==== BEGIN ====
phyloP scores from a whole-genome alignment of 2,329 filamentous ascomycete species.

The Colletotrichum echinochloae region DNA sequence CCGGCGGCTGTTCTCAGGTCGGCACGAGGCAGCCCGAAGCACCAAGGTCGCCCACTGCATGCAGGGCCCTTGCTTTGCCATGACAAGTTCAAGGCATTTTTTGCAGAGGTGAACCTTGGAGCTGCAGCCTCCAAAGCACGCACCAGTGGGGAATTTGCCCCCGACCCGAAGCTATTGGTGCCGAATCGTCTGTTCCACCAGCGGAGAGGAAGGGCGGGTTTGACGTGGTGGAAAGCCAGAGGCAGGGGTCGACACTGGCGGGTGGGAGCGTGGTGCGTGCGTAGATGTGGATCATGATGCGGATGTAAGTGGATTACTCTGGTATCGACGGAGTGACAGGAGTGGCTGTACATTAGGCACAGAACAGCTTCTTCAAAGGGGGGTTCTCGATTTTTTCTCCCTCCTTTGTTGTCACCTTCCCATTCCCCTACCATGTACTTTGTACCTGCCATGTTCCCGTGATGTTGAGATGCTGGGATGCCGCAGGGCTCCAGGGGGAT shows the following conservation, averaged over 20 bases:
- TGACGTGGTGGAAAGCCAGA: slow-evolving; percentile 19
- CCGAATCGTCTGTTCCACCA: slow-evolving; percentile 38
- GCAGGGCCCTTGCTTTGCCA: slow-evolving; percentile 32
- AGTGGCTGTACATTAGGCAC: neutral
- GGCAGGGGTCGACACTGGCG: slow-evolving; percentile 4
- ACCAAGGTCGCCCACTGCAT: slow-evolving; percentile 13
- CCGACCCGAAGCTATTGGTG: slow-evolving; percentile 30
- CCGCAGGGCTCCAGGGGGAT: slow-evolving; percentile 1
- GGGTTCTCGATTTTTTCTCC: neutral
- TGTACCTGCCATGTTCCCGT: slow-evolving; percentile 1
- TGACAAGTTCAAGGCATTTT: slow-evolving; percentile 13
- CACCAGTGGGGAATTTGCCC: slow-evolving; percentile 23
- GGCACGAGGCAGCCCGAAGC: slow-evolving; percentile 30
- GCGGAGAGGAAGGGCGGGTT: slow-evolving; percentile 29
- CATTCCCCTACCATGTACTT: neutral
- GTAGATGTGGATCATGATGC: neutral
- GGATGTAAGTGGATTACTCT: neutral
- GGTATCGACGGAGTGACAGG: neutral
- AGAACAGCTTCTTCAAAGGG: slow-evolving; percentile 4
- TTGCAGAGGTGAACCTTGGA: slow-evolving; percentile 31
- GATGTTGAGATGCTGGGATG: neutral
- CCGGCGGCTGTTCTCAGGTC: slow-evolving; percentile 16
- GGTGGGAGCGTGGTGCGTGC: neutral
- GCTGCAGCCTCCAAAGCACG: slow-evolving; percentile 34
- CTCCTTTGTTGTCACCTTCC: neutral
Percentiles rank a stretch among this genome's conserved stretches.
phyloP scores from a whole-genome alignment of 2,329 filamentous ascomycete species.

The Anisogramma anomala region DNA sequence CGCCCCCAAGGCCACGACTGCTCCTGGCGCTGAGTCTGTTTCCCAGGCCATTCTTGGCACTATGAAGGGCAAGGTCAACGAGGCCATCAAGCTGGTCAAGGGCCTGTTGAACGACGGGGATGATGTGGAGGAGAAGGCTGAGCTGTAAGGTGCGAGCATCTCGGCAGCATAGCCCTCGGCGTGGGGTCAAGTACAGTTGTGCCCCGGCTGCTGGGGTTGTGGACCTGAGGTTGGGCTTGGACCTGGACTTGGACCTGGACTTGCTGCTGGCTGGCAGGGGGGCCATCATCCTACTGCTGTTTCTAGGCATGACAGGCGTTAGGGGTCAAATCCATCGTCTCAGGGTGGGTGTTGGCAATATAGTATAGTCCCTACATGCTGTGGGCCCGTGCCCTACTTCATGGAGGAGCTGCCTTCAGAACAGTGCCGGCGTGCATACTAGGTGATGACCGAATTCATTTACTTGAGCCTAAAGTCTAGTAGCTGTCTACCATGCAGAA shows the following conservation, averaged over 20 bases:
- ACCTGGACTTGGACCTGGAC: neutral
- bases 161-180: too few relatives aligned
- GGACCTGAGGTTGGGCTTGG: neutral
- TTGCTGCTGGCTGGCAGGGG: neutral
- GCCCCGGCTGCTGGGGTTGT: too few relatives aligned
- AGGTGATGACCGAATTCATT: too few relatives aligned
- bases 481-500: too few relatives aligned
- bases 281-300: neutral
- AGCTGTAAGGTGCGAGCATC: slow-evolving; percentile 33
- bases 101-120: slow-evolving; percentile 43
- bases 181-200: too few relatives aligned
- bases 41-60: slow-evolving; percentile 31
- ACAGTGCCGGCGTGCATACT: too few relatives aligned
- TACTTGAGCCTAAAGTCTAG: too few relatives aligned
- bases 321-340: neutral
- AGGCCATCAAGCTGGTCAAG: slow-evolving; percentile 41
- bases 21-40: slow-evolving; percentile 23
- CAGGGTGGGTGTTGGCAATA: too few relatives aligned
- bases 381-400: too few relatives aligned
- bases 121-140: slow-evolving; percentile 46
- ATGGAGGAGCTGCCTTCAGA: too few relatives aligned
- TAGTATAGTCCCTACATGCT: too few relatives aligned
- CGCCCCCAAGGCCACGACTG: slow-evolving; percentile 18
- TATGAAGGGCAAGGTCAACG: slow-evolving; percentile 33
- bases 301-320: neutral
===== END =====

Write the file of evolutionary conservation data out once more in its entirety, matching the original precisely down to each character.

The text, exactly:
phyloP scores from a whole-genome alignment of 2,329 filamentous ascomycete species.

The Colletotrichum echinochloae region DNA sequence CCGGCGGCTGTTCTCAGGTCGGCACGAGGCAGCCCGAAGCACCAAGGTCGCCCACTGCATGCAGGGCCCTTGCTTTGCCATGACAAGTTCAAGGCATTTTTTGCAGAGGTGAACCTTGGAGCTGCAGCCTCCAAAGCACGCACCAGTGGGGAATTTGCCCCCGACCCGAAGCTATTGGTGCCGAATCGTCTGTTCCACCAGCGGAGAGGAAGGGCGGGTTTGACGTGGTGGAAAGCCAGAGGCAGGGGTCGACACTGGCGGGTGGGAGCGTGGTGCGTGCGTAGATGTGGATCATGATGCGGATGTAAGTGGATTACTCTGGTATCGACGGAGTGACAGGAGTGGCTGTACATTAGGCACAGAACAGCTTCTTCAAAGGGGGGTTCTCGATTTTTTCTCCCTCCTTTGTTGTCACCTTCCCATTCCCCTACCATGTACTTTGTACCTGCCATGTTCCCGTGATGTTGAGATGCTGGGATGCCGCAGGGCTCCAGGGGGAT shows the following conservation, averaged over 20 bases:
- TGACGTGGTGGAAAGCCAGA: slow-evolving; percentile 19
- CCGAATCGTCTGTTCCACCA: slow-evolving; percentile 38
- GCAGGGCCCTTGCTTTGCCA: slow-evolving; percentile 32
- AGTGGCTGTACATTAGGCAC: neutral
- GGCAGGGGTCGACACTGGCG: slow-evolving; percentile 4
- ACCAAGGTCGCCCACTGCAT: slow-evolving; percentile 13
- CCGACCCGAAGCTATTGGTG: slow-evolving; percentile 30
- CCGCAGGGCTCCAGGGGGAT: slow-evolving; percentile 1
- GGGTTCTCGATTTTTTCTCC: neutral
- TGTACCTGCCATGTTCCCGT: slow-evolving; percentile 1
- TGACAAGTTCAAGGCATTTT: slow-evolving; percentile 13
- CACCAGTGGGGAATTTGCCC: slow-evolving; percentile 23
- GGCACGAGGCAGCCCGAAGC: slow-evolving; percentile 30
- GCGGAGAGGAAGGGCGGGTT: slow-evolving; percentile 29
- CATTCCCCTACCATGTACTT: neutral
- GTAGATGTGGATCATGATGC: neutral
- GGATGTAAGTGGATTACTCT: neutral
- GGTATCGACGGAGTGACAGG: neutral
- AGAACAGCTTCTTCAAAGGG: slow-evolving; percentile 4
- TTGCAGAGGTGAACCTTGGA: slow-evolving; percentile 31
- GATGTTGAGATGCTGGGATG: neutral
- CCGGCGGCTGTTCTCAGGTC: slow-evolving; percentile 16
- GGTGGGAGCGTGGTGCGTGC: neutral
- GCTGCAGCCTCCAAAGCACG: slow-evolving; percentile 34
- CTCCTTTGTTGTCACCTTCC: neutral
Percentiles rank a stretch among this genome's conserved stretches.
phyloP scores from a whole-genome alignment of 2,329 filamentous ascomycete species.

The Anisogramma anomala region DNA sequence CGCCCCCAAGGCCACGACTGCTCCTGGCGCTGAGTCTGTTTCCCAGGCCATTCTTGGCACTATGAAGGGCAAGGTCAACGAGGCCATCAAGCTGGTCAAGGGCCTGTTGAACGACGGGGATGATGTGGAGGAGAAGGCTGAGCTGTAAGGTGCGAGCATCTCGGCAGCATAGCCCTCGGCGTGGGGTCAAGTACAGTTGTGCCCCGGCTGCTGGGGTTGTGGACCTGAGGTTGGGCTTGGACCTGGACTTGGACCTGGACTTGCTGCTGGCTGGCAGGGGGGCCATCATCCTACTGCTGTTTCTAGGCATGACAGGCGTTAGGGGTCAAATCCATCGTCTCAGGGTGGGTGTTGGCAATATAGTATAGTCCCTACATGCTGTGGGCCCGTGCCCTACTTCATGGAGGAGCTGCCTTCAGAACAGTGCCGGCGTGCATACTAGGTGATGACCGAATTCATTTACTTGAGCCTAAAGTCTAGTAGCTGTCTACCATGCAGAA shows the following conservation, averaged over 20 bases:
- ACCTGGACTTGGACCTGGAC: neutral
- bases 161-180: too few relatives aligned
- GGACCTGAGGTTGGGCTTGG: neutral
- TTGCTGCTGGCTGGCAGGGG: neutral
- GCCCCGGCTGCTGGGGTTGT: too few relatives aligned
- AGGTGATGACCGAATTCATT: too few relatives aligned
- bases 481-500: too few relatives aligned
- bases 281-300: neutral
- AGCTGTAAGGTGCGAGCATC: slow-evolving; percentile 33
- bases 101-120: slow-evolving; percentile 43
- bases 181-200: too few relatives aligned
- bases 41-60: slow-evolving; percentile 31
- ACAGTGCCGGCGTGCATACT: too few relatives aligned
- TACTTGAGCCTAAAGTCTAG: too few relatives aligned
- bases 321-340: neutral
- AGGCCATCAAGCTGGTCAAG: slow-evolving; percentile 41
- bases 21-40: slow-evolving; percentile 23
- CAGGGTGGGTGTTGGCAATA: too few relatives aligned
- bases 381-400: too few relatives aligned
- bases 121-140: slow-evolving; percentile 46
- ATGGAGGAGCTGCCTTCAGA: too few relatives aligned
- TAGTATAGTCCCTACATGCT: too few relatives aligned
- CGCCCCCAAGGCCACGACTG: slow-evolving; percentile 18
- TATGAAGGGCAAGGTCAACG: slow-evolving; percentile 33
- bases 301-320: neutral